By Dana Milbank
Wednesday, February 20, 2008
HOUSTON, Feb. 19 In the lavatory aboard Barack Obama's campaign plane, a cartoon shows the Clintons attempting to roast Obama in a cauldron. Bill stirs, Hillary adds salt and pepper. But Obama is smiling, and all that emerges from the pot are bubbles labeled "Hope."
For Obama, life seems to be imitating art lately. The Clintons in the past couple of weeks have done all they could to cook him up into an airy souffle, a candidate so light in substance that he collapses when speared. They exposed him as a guy who copies others' speeches and makes lofty pledges only to break them.
And yet: The Obama Souffle continues to rise.
Obama scored another convincing victory Tuesday in the Wisconsin primary, bringing his tally to nine straight wins in the past two weeks. The victories gave him a very real lead in delegates and fresh momentum approaching the March 4 primaries in Ohio and here in Texas.
"Houston, I think we've achieved liftoff," Obama told the capacity crowd of more than 18,000 at the Toyota Center, home of the Houston Rockets. They responded with roars that forced people on the arena floor to plug their ears.
A week of news that could have killed a lesser candidate only made Obama stronger. Double-teamed by Democratic opponent Hillary Clinton and likely Republican opponent John McCain, he was portrayed as a man of big words but modest deeds. "To encourage a country with only rhetoric," McCain said last week, "is not a promise of hope, it's a platitude."
Obama made things worse for himself. First came word that he was backing down on his promise to seek public financing in the general election if the Republican agreed to do so -- infuriating the good-government crowd that had adored him. Then, on Saturday night, Obama responded to Clinton's criticism by borrowing, nearly word for word and without attribution, a favorite passage from Massachusetts Gov. Deval Patrick. "Don't tell me words don't matter. 'I have a dream' -- just words. 'We hold these truths to be self-evident, that all men are created equal' -- just words. 'We have nothing to fear but fear itself' -- just words."
On Tuesday morning, the Clinton campaign publicized another case of Obama apparently appropriating Patrick's words: a quote from last year ("I am not asking anybody to take a chance on me; I am asking you to take a chance on your own aspirations") that was strikingly similar to one that Patrick uttered a year earlier ("I am not asking anyone to take a chance on me; I am asking you to take a chance on your own aspirations").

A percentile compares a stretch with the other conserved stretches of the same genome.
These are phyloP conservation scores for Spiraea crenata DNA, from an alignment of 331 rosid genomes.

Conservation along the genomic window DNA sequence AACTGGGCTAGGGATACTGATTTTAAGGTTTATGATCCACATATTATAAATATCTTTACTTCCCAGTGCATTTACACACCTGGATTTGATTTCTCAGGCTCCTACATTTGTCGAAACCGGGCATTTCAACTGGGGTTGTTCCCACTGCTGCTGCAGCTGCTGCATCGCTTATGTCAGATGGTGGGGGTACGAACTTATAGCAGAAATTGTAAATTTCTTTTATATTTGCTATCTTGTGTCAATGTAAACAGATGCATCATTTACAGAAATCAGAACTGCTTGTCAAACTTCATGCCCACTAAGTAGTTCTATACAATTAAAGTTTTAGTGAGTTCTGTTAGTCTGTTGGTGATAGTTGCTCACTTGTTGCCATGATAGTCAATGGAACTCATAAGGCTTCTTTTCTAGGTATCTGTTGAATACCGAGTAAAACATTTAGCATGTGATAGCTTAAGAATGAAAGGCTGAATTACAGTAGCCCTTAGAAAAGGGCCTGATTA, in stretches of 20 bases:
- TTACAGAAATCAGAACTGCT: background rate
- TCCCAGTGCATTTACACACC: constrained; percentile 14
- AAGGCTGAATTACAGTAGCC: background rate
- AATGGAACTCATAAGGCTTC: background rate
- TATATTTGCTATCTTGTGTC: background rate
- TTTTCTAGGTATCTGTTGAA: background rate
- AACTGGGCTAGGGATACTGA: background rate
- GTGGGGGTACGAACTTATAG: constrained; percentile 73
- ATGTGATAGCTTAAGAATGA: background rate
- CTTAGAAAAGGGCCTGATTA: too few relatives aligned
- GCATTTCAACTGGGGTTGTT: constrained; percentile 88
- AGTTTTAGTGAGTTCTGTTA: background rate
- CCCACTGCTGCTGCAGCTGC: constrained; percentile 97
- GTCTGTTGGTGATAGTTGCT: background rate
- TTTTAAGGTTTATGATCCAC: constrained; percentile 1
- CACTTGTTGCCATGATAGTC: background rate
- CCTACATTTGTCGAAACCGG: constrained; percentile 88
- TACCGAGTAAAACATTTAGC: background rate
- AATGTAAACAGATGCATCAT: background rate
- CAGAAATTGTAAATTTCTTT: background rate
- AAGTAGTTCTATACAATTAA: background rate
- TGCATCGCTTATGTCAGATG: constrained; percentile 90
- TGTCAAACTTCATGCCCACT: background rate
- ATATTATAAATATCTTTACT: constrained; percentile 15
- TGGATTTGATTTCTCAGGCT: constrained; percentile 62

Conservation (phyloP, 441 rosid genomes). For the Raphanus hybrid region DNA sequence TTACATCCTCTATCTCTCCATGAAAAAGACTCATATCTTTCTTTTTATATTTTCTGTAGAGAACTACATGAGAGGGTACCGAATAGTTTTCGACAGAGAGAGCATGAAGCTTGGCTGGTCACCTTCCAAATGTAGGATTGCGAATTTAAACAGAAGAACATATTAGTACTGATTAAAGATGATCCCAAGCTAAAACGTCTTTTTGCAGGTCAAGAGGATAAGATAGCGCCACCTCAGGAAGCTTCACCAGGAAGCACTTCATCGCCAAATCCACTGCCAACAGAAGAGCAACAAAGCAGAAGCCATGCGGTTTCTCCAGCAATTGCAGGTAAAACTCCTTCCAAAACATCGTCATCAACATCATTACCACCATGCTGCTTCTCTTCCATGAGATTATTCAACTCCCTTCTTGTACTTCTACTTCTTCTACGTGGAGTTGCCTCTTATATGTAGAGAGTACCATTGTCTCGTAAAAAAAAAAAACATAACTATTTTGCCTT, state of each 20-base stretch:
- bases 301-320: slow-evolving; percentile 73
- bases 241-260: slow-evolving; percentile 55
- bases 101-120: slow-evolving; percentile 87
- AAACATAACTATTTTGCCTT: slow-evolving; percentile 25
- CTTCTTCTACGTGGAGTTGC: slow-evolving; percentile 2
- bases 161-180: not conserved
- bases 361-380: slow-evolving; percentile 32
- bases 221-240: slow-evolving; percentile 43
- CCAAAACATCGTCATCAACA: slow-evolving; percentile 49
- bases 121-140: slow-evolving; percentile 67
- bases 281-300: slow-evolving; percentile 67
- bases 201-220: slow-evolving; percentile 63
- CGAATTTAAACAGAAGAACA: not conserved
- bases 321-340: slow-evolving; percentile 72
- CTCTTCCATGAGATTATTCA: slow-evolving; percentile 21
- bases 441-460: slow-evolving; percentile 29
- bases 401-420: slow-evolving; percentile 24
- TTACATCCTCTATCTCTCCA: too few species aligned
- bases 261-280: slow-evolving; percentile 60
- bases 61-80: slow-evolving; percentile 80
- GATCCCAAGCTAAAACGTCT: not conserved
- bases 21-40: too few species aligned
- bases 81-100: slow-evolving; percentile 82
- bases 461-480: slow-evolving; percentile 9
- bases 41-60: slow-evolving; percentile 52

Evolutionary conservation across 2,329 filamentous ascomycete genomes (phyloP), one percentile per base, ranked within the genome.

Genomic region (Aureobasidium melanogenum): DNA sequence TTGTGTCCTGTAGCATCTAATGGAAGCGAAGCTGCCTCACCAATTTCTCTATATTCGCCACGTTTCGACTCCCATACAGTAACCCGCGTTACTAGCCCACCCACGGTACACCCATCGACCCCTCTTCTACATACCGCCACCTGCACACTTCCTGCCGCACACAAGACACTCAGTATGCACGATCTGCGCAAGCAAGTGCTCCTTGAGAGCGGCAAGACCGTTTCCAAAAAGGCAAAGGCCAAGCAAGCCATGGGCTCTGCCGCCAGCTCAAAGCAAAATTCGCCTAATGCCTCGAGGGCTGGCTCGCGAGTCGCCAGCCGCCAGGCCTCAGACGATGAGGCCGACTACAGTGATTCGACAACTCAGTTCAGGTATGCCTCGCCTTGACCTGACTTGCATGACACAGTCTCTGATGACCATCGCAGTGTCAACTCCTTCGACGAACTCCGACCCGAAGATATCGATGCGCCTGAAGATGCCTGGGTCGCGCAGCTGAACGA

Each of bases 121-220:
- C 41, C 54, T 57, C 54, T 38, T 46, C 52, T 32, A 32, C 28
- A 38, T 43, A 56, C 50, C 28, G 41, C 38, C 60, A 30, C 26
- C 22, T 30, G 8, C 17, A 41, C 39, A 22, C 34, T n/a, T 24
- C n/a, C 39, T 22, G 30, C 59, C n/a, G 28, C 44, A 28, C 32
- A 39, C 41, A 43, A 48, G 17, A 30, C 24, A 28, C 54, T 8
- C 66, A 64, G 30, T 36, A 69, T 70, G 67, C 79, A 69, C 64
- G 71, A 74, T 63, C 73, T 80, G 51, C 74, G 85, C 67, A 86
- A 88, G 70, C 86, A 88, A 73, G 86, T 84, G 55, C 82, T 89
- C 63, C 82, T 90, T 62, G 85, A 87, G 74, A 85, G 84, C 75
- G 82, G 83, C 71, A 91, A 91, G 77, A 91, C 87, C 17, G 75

Still, Obama seemed to borrow anew on Tuesday at an outdoor rally in San Antonio -- this time from former foe John Edwards. Criticizing pharmaceutical companies' ads, Obama joked: "You know those ads where people are running around the fields, you know, they're smiling, you don't know what the drug is for?"
Compare that with this staple of Edwards's 2004 stump speech: "I love the ads. Buy their medicine, take it, and the next day you and your spouse will be skipping through the fields."
The likely nexus: top Obama adviser David Axelrod, who played a similar role for Patrick in 2006 and for Edwards in 2004. That may explain the list of lines Obama lifted from Edwards -- whose campaign compiled a list of the offenses before the candidate dropped out of the race.
Here's Obama's announcement speech in February 2007: "I know I haven't spent a lot of time learning the ways of Washington. But I've been there long enough to know that the ways of Washington must change."
Compare that with Edwards's 2003 announcement speech: "I haven't spent most of my life in politics, but I've spent enough time in Washington to know how much we need to change Washington."
"We need a president not afraid to use the word 'union,' " Edwards told a steelworker audience in July 2007. "We need a president . . . who is not afraid to mention unions," Obama said a month later. Edwards, accepting the party's vice presidential nomination in 2004, said, "Hard work should be valued in this country, so we're going to reward work, not just wealth." Obama, in turn, has been heard to say, "We shouldn't just be respecting wealth in this country, we should be respecting work."
Whatever we should be respecting, Obama had a ready answer for the questions about his originality: another big primary win.
Just after 5 p.m. Central time yesterday, early exit polls pointed to a victory for Obama in Wisconsin. Ten minutes later, his campaign sent around an Associated Press article seeking to raise the stakes of its likely victory: "Wisconsin is almost the kind of state Hillary Rodham Clinton would have invented to win a Democratic presidential primary. . . . A poor performance there Tuesday would raise big questions about her candidacy."
A couple of hours after that, Obama was at Toyota Center, waiting backstage for the networks to announce his victory. On the floor, a woman in a too-tight shirt danced about the stage and led painful-to-the-eardrum cheers of "Fired up!" and "Ready to go!"
Axelrod, the Obama strategist who authored many of the phrases the candidate borrowed from Edwards and Patrick, preceded the senator to the floor. On the jumbo screen, the campaign played a music video by the Black Eyed Peas' "will.i.am." Its title, "Yes We Can," is a signature slogan of the Obama campaign -- and before that, of Deval Patrick, not to mention César Chávez and Bob the Builder.
A chant of "Yes, we can" filled the arena, and Obama, emerging underneath a banner honoring basketball great Hakeem Olajuwon, enjoyed a reception the Houston Rockets would envy. "The American people have spoken out, and they've said we need to move in a new direction," Obama told the arena.
Whoever first uttered the words that followed, it didn't much matter: On the arena floor, they were drowned out by deafening cheers.